All over the United States, there’s often a disconnect between law enforcement agencies and the communities they’re sworn to protect. Officers can struggle to serve those communities effectively.
The Aurora (IL) Police Department is determined to bridge the gap between officers and the communities they serve.
These efforts are led by Administrative Services Lieutenant Bill Rowley, a 27-year veteran of the Aurora PD. In some ways, this role takes Rowley full circle; he spent his early years in law enforcement as a patrol officer, specialized in community policing and was promoted into roles in homicide, public information officer and hostage negotiation.
Based on his experience, Rowley knows that “In order for a police department to be exceptional… it really needs to hear from the community.”
Upon stepping into the Administrative Services Lieutenant role, Rowley’s “overarching goal” has been “a reduction of crime and reduction of the fear of crime, but also increased transparency and increased communication with our community.”
However, that has been made more difficult in recent years. Rising distrust between the police and the public has made it harder to engage with the city he’s sworn to protect as well as making retention a challenge.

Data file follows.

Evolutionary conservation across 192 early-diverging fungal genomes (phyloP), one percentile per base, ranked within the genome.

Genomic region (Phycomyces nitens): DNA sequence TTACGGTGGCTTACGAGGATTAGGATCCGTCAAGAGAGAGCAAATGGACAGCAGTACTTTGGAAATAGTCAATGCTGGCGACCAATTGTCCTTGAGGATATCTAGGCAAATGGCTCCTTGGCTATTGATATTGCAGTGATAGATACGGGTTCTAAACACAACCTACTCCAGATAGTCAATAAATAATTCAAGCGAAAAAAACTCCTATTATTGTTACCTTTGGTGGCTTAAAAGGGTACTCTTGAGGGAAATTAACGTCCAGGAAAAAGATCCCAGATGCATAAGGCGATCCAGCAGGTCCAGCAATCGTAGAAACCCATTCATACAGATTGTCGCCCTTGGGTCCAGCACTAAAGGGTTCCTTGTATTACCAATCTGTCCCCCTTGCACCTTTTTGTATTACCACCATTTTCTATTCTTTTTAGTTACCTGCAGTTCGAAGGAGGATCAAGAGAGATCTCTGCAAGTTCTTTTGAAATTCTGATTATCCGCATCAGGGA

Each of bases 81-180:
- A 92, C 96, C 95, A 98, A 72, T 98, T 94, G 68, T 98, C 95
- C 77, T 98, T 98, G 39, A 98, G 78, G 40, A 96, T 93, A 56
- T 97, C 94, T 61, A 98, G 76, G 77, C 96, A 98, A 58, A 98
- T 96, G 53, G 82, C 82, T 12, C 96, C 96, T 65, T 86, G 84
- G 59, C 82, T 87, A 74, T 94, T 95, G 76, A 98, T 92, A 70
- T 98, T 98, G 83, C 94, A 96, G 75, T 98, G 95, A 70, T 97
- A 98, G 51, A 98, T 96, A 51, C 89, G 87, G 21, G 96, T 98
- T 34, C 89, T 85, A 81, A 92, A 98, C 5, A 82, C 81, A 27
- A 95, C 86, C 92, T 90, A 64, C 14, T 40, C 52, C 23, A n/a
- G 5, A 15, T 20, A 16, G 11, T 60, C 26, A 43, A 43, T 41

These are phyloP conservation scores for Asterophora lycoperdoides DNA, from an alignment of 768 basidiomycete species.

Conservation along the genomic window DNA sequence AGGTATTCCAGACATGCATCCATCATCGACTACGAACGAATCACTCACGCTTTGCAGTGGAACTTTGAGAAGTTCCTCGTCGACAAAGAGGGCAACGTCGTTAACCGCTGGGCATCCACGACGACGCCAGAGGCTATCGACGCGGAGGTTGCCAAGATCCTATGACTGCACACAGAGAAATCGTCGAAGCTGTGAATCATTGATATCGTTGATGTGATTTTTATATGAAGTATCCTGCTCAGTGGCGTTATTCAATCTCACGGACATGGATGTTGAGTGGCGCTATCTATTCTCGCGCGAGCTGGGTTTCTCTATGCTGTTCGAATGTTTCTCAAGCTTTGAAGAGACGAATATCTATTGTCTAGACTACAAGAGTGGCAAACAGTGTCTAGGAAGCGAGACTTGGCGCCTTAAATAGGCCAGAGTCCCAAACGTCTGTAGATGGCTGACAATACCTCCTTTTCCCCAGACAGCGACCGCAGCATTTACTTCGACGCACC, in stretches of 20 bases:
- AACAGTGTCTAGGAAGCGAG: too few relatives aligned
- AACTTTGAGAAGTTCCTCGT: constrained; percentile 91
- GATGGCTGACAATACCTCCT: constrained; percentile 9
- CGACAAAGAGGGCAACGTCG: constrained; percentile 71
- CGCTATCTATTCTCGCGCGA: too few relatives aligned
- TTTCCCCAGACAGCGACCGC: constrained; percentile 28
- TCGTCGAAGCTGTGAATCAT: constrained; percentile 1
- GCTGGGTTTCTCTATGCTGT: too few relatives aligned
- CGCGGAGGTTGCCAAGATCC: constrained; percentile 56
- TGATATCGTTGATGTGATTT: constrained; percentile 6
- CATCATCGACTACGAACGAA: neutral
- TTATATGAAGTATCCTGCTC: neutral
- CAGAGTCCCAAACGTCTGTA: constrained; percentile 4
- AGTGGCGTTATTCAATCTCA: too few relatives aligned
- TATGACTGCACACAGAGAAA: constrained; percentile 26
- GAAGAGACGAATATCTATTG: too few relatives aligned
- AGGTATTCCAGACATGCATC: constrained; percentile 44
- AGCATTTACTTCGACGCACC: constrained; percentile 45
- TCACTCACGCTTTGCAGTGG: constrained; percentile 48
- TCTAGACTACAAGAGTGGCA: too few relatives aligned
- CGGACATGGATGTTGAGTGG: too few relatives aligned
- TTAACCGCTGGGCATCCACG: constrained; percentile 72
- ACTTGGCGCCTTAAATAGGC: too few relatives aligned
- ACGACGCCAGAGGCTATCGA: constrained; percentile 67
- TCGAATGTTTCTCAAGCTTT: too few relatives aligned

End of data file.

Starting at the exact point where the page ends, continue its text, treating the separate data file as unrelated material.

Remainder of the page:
“We are struggling, like everyone else is, in getting good quality folks… and getting our good quality police officers to stick around.”
Rowley acknowledged that part of the issue is that community satisfaction can be hard to measure. While agencies track metrics like the number of arrests made, traffic tickets issued and illegal contraband seized, those numbers don’t reveal anything about local sentiment.
Meanwhile, the residents of Aurora are often more concerned with issues that directly affect them: domestic disputes, noisy neighbors and traffic enforcement.“
As a citizen, my measure of policing is how [officers] meet my needs,” Rowley said. “So then I go back and say, what are my needs as a member of the community?”
In order to achieve his goals, Rowley looked for a way to meet those needs while showing quantifiable results that measured the efficacy of a community-first approach.